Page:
Diego Armus. The Ailing City: Health, Tuberculosis, and Culture in Buenos Aires, 1870–1950. Durham: Duke University Press, 2011. x + 416 pp. $99.95 (cloth), ISBN 978-0-8223-4999-0; $27.95 (paper), ISBN 978-0-8223-5012-5.
Reviewed by Brian Bockelman (Ripon College)
Published on H-Urban (August, 2012)
Commissioned by Alexander Vari (Marywood University)
More Than Just a Disease: Buenos Aires in the Age of Tuberculosis
As the nation’s largest metropolis and capital city, Buenos Aires has long served as the focal point and prime mover of Argentine historiography, a situation unmatched even by other countries whose political histories have been dominated by a single urban center, such as Mexico or France. At times it has seemed that, as far as professional historians are concerned, Argentina’s history can be encapsulated by the dramas of its port city on the banks of the Río de la Plata--as if to know this vast conglomeration is to know the nation itself. To be fair, scholars of this disposition have simply followed the written sources and social data, which have been disproportionately collected for and from the greater Buenos Aires area compared to other parts of the country. Still, their perennial insistence that we must someday look beyond the metropolis has always had the ring of a literary lament to it. Only in recent decades have regional studies of the Argentine provinces and secondary cities begun to accumulate, though again these pale next to the proliferation of such efforts elsewhere. While few would admit it as freely now as in the past, the sense that Buenos Aires holds the key to Argentine history remains as outsized as the sprawling port city itself.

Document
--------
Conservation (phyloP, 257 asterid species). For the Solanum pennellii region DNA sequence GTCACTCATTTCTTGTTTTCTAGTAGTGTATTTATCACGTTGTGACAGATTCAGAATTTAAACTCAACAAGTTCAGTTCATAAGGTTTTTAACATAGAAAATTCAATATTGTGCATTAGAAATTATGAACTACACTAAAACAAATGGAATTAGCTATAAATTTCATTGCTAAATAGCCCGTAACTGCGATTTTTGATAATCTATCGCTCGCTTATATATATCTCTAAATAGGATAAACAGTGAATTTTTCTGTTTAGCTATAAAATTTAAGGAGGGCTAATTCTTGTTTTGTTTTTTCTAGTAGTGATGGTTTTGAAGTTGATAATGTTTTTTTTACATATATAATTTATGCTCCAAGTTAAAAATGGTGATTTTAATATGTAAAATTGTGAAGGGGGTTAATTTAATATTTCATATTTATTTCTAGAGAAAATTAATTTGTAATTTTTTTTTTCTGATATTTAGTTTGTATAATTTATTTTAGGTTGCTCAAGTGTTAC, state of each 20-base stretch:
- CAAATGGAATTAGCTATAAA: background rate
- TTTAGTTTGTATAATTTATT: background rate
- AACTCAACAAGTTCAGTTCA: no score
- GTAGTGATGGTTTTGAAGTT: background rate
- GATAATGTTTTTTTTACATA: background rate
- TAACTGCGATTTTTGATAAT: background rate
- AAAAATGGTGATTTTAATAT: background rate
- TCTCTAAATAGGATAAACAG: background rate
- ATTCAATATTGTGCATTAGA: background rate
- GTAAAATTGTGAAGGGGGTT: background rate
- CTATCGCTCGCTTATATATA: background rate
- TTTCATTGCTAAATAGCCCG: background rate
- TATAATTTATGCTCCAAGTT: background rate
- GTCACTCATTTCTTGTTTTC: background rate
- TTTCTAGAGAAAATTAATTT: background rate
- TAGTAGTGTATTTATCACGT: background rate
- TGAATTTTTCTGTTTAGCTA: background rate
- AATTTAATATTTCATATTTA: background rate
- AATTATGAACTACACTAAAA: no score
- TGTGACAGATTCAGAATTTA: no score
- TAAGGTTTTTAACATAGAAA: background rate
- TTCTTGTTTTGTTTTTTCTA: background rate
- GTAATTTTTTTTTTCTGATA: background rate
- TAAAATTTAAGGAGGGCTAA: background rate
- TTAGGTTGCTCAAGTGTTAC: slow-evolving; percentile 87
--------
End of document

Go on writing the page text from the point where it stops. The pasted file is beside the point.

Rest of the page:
What has changed, however, is the way that historians approach the city. Alongside the light regionalism mentioned above, the study of Buenos Aires has diversified considerably since the 1970s, when the Argentine metropolis first emerged as a historical subject in its own right rather than merely providing the setting for the nation’s major conflicts and accomplishments. Following several notable attempts by Anglo-American and European scholars to reconstruct the spatial and social evolution of modern Buenos Aires (c. 1880–1930) in terms of its outward growth, changing patterns of land use, and incorporation of immigrant communities, Argentine historians developed a rich and varied body of sociocultural research that made urban history one of the leading subfields of historical inquiry in Argentina after its return to democracy in 1983. Few stones were left unturned in this new endeavor to understand the modern city from the inside and at the ground level of everyday experience, especially among the so-called popular classes (otherwise known, equally vaguely, as the nonelite). The new urban historians examined everything from reading practices to domestic housing to sexuality to such popular entertainment as the tango and soccer, thereby rescuing the habits and haunts of urban workers, women, theatergoers, office clerks, children, and many other social groups from the previously anonymous histories of class formation, unionization, and machine politics en route to the string of authoritarian governments that plagued Argentina after 1930.